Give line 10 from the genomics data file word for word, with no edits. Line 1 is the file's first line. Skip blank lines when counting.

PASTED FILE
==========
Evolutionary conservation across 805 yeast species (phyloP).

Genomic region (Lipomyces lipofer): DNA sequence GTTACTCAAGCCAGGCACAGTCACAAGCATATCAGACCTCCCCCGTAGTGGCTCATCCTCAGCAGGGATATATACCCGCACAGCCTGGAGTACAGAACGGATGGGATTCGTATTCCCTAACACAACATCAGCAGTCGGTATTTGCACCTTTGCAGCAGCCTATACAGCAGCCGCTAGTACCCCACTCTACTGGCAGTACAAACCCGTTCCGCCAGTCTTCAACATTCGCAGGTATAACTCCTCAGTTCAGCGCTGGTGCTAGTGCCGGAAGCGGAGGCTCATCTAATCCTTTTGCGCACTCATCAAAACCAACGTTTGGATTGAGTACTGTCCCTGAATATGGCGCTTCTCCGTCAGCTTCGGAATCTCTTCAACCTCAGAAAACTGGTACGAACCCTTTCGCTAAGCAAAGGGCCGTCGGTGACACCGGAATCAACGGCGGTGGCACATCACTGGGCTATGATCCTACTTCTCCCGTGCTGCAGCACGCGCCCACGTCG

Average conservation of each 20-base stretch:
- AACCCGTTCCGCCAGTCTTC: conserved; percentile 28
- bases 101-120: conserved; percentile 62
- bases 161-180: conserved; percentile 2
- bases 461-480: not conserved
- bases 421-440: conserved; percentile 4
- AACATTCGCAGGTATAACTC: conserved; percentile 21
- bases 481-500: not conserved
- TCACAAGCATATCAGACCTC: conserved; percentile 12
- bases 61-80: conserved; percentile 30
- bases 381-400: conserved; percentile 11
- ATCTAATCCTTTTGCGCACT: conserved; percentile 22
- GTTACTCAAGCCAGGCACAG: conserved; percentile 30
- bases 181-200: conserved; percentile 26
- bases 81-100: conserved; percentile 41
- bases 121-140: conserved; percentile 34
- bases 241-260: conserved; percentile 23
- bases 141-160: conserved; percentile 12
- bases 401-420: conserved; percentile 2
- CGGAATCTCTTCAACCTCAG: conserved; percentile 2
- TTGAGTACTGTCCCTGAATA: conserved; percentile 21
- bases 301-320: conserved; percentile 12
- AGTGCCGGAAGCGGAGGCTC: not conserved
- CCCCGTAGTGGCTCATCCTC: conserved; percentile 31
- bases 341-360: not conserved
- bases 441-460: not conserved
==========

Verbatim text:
- bases 481-500: not conserved